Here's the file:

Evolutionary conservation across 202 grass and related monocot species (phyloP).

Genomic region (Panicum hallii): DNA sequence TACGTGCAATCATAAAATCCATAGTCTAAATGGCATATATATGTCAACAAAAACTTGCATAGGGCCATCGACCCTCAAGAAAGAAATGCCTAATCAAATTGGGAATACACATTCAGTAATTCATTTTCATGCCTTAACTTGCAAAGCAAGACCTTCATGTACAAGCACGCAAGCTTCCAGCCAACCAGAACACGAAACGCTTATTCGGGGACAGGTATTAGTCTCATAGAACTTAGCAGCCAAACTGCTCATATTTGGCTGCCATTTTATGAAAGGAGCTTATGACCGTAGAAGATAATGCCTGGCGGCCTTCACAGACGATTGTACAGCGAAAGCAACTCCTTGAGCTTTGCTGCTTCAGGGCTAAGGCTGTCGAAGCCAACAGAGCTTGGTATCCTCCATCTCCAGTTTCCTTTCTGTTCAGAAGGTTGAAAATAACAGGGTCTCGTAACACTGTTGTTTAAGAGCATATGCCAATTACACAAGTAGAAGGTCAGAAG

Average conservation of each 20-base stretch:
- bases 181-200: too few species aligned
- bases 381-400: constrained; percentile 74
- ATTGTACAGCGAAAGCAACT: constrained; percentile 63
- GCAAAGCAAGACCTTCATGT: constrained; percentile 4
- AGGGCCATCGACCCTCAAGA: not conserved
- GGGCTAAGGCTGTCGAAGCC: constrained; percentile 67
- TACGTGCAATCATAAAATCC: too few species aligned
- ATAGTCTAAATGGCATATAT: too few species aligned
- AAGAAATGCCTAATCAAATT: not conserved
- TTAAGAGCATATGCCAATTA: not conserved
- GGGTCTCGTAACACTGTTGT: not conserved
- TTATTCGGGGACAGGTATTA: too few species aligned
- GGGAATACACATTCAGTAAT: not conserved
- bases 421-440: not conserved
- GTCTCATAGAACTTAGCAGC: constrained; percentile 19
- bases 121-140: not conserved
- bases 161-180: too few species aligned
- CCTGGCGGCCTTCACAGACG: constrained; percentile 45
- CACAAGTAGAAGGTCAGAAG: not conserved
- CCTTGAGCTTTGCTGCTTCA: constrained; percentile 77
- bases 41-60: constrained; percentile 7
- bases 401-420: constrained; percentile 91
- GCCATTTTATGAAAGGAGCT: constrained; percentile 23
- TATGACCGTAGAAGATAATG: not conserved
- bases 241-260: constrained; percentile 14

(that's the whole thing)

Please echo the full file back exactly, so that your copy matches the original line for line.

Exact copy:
Evolutionary conservation across 202 grass and related monocot species (phyloP).

Genomic region (Panicum hallii): DNA sequence TACGTGCAATCATAAAATCCATAGTCTAAATGGCATATATATGTCAACAAAAACTTGCATAGGGCCATCGACCCTCAAGAAAGAAATGCCTAATCAAATTGGGAATACACATTCAGTAATTCATTTTCATGCCTTAACTTGCAAAGCAAGACCTTCATGTACAAGCACGCAAGCTTCCAGCCAACCAGAACACGAAACGCTTATTCGGGGACAGGTATTAGTCTCATAGAACTTAGCAGCCAAACTGCTCATATTTGGCTGCCATTTTATGAAAGGAGCTTATGACCGTAGAAGATAATGCCTGGCGGCCTTCACAGACGATTGTACAGCGAAAGCAACTCCTTGAGCTTTGCTGCTTCAGGGCTAAGGCTGTCGAAGCCAACAGAGCTTGGTATCCTCCATCTCCAGTTTCCTTTCTGTTCAGAAGGTTGAAAATAACAGGGTCTCGTAACACTGTTGTTTAAGAGCATATGCCAATTACACAAGTAGAAGGTCAGAAG

Average conservation of each 20-base stretch:
- bases 181-200: too few species aligned
- bases 381-400: constrained; percentile 74
- ATTGTACAGCGAAAGCAACT: constrained; percentile 63
- GCAAAGCAAGACCTTCATGT: constrained; percentile 4
- AGGGCCATCGACCCTCAAGA: not conserved
- GGGCTAAGGCTGTCGAAGCC: constrained; percentile 67
- TACGTGCAATCATAAAATCC: too few species aligned
- ATAGTCTAAATGGCATATAT: too few species aligned
- AAGAAATGCCTAATCAAATT: not conserved
- TTAAGAGCATATGCCAATTA: not conserved
- GGGTCTCGTAACACTGTTGT: not conserved
- TTATTCGGGGACAGGTATTA: too few species aligned
- GGGAATACACATTCAGTAAT: not conserved
- bases 421-440: not conserved
- GTCTCATAGAACTTAGCAGC: constrained; percentile 19
- bases 121-140: not conserved
- bases 161-180: too few species aligned
- CCTGGCGGCCTTCACAGACG: constrained; percentile 45
- CACAAGTAGAAGGTCAGAAG: not conserved
- CCTTGAGCTTTGCTGCTTCA: constrained; percentile 77
- bases 41-60: constrained; percentile 7
- bases 401-420: constrained; percentile 91
- GCCATTTTATGAAAGGAGCT: constrained; percentile 23
- TATGACCGTAGAAGATAATG: not conserved
- bases 241-260: constrained; percentile 14